Monks restore historic brewing tradition
Added: Wednesday, June 27th 2018
History was made at Mount St Bernard Abbey on 25 June when the monks launched their own ale – the first monastic beer brewed in England since the Reformation.
The abbey, near Coalville in Leicestershire, is a Cistercian church where the 27 monks are members of the strict Trappist order. Mount St Bernard is a member of the ITA – the International Trappist Association – made famous by the six monastic breweries in Belgium.
But the abbot, Dom Erik Varden (below), stressed that the Belgian brewers who had helped and advised him had urged him not to produce a Belgian-style beer. The result is Tynt Meadow, 7.4 per cent, described as an “English Trappist Ale.”
The name comes from the field where monks established a small church in the 1830s before moving a short distance to the current site in Charnwood Forest where they built the grey stone monastery in Gothic style.
Dom Erik says records show that in the 19th century the monks did briefly brew a table beer for their own consumption. Tynt Meadow is a commercial beer and the income will be used to help maintain the abbey’s buildings and to aid the monks’ charitable work.
The abbey’s main source of income for many years came from raising sheep and cattle on surrounding land. But in 2014 the monks decided that, as considerable investment was needed to continue farming, they would look for an alternative source of income.
Dom Erik visited a monastery at Norcia in northern Italy where the monks had installed a small brewery. When he returned to Mount St Bernard he recommended the monks there should follow suit and a vote was taken to move into brewing.
The plant was set up in out buildings that included dormitories for the monks, a kitchen and a laundry. A young monk called Father Michael (final image) was put in charge of the brewing operation. He went on a Brewlab course in Sunderland and was also given support by a consultant brewmaster along with Steve Wellington, the former head brewer at the Heritage Brewery in Burton-on-Trent.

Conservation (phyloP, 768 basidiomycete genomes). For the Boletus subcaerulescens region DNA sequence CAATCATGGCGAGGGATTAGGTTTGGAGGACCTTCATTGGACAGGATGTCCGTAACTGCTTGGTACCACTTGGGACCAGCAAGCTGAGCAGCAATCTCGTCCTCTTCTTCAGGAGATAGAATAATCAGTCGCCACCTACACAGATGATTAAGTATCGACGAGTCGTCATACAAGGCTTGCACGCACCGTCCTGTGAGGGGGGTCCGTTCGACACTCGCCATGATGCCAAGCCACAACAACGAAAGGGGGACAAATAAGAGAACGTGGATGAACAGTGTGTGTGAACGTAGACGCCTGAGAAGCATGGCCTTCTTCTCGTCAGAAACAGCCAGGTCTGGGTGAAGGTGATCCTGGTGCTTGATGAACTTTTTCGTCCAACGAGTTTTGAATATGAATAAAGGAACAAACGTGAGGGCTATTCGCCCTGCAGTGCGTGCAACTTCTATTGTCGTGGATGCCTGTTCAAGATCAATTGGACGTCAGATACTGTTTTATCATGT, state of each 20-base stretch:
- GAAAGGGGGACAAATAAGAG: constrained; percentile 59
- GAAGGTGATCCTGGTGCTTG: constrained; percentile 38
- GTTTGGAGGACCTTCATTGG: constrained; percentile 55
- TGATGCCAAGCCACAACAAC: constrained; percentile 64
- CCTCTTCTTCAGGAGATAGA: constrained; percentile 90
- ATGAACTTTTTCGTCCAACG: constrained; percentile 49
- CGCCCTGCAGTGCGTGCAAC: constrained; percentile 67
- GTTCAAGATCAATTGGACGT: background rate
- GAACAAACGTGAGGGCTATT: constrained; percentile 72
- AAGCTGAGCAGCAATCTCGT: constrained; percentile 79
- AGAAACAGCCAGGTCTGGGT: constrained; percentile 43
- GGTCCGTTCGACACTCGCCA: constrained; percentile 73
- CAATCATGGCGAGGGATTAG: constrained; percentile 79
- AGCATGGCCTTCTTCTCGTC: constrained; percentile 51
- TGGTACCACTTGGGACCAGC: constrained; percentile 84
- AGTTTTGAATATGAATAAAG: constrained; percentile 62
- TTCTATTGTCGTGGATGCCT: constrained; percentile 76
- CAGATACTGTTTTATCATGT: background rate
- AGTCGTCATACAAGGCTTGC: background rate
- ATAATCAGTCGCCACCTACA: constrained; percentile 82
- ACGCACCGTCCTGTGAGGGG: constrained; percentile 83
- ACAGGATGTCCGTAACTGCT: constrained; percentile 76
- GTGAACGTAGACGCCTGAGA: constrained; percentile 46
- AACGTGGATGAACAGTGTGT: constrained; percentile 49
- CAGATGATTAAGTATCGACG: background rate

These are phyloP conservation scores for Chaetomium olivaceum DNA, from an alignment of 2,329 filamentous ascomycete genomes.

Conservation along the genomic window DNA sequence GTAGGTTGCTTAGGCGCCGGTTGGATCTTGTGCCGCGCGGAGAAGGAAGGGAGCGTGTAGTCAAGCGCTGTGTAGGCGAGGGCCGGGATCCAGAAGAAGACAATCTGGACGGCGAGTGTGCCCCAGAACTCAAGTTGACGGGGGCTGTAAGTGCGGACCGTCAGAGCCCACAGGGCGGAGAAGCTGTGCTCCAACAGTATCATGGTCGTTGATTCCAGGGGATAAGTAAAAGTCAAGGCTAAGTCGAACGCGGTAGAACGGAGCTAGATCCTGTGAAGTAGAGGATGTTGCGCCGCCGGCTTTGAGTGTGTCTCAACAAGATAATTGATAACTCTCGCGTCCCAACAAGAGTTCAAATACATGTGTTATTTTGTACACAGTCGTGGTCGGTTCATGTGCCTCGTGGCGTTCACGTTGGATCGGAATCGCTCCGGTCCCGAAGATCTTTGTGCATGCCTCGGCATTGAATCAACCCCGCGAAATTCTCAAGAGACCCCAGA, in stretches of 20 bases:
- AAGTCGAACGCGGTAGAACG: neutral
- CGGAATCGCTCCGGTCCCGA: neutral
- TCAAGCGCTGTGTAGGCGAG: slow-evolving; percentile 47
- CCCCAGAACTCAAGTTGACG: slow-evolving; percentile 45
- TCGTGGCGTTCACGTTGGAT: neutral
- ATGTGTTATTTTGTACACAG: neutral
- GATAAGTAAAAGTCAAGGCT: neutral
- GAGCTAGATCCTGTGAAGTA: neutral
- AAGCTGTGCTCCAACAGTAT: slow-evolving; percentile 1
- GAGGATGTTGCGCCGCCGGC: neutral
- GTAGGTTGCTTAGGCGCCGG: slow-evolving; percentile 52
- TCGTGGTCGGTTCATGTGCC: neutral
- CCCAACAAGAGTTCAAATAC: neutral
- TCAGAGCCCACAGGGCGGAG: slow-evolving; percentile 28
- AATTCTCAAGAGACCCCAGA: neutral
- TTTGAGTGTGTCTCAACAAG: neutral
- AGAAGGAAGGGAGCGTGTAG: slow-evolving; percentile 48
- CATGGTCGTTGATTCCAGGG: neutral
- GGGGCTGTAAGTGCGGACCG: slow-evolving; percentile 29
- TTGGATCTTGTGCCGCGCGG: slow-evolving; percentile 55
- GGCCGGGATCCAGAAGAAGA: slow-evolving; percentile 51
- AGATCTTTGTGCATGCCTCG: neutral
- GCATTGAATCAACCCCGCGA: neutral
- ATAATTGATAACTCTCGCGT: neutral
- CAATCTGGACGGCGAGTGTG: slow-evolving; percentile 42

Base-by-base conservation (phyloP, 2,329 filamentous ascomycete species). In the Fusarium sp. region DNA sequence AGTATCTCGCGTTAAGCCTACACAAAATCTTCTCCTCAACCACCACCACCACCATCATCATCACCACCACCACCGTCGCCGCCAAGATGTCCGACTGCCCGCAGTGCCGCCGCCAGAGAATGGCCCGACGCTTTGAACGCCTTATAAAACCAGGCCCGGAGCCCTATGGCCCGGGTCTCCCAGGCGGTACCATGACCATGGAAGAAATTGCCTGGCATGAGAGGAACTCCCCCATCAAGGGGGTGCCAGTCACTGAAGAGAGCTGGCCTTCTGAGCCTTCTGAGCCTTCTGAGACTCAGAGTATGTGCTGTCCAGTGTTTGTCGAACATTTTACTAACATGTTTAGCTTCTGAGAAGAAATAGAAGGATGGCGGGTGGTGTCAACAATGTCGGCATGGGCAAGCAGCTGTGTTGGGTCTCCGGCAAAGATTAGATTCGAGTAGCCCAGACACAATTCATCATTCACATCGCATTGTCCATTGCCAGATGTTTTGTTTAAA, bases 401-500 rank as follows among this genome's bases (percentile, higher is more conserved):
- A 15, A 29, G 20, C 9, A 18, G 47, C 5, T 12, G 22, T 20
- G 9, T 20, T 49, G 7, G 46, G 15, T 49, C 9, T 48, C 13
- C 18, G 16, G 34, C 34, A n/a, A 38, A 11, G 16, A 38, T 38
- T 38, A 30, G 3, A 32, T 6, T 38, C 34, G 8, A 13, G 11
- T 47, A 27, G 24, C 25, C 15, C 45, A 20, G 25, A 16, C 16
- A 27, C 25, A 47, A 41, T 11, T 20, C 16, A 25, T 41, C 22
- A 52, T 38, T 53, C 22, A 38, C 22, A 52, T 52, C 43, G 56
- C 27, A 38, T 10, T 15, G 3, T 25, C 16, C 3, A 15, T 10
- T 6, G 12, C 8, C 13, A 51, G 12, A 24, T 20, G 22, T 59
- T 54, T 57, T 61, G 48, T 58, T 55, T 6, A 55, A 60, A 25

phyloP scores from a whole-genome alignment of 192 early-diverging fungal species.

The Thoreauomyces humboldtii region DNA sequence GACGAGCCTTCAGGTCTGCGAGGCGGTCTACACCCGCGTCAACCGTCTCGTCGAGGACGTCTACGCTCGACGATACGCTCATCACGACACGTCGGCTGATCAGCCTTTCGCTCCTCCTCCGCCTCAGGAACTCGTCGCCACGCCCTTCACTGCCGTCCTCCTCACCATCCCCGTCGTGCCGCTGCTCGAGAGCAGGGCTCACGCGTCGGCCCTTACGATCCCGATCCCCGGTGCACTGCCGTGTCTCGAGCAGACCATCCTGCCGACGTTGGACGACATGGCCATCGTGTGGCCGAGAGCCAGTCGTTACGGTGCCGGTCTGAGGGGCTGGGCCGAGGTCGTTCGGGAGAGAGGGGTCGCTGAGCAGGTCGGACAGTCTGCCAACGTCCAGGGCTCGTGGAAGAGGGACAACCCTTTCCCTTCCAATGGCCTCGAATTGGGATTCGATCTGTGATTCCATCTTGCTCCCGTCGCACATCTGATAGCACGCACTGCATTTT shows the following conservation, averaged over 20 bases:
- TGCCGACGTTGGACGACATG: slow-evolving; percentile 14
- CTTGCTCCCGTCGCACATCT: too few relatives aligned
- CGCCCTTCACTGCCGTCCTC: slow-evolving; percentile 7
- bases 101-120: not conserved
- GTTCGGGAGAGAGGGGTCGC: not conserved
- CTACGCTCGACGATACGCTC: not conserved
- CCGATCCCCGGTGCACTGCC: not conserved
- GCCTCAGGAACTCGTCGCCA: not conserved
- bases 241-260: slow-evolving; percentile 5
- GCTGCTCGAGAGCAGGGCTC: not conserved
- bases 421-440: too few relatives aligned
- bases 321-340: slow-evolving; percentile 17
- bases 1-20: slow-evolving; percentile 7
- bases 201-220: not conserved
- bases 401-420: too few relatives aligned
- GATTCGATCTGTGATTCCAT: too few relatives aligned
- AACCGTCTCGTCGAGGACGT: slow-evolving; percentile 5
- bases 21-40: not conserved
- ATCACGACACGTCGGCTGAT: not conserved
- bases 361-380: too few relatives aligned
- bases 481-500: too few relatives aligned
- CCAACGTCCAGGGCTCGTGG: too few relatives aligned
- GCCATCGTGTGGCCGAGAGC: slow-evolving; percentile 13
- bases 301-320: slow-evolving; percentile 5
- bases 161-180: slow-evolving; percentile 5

Before the main brewery was installed, Brother Michael used what is called Brewery Number One, a small building with a micro plant where he experimented for a year with different malts and hops until he devised a recipe that met with the approval of the community.
Dom Erik says the monks were keen to make a dark beer rather than a fashionable golden one. While neither he nor Brother Michael would reveal the malts and hops they use or the source of their yeast culture, they make a point of stressing that all the materials used come from this country. Brewing sugar may also be added.
There’s one departure from the “all-English” rule: the impressive main brewery was built by a specialist company in Bavaria, southern Germany. It’s based on a mash mixer and lauter tun system: the grain is mashed in the mixer, clarified in the lauter and the wort or sugary extract then returns to the mixer where it’s boiled with hops. The hopped wort is clarified in a whirlpool before being pumped to fermenting vessels. 2,000 litres can brewed per batch.
Tynt Meadow is available in bottle-conditioned form. It’s warm conditioned in the brewery to encourage a strong second fermentation before it’s released. The label is designed with Gothic script and both the bottle caps and the boxes that hold the beer have a logo based on the church windows at Mount St Bernard. The back label urges consumers to “store in a cool, dark, quiet place. Pour gently at 9 degrees”.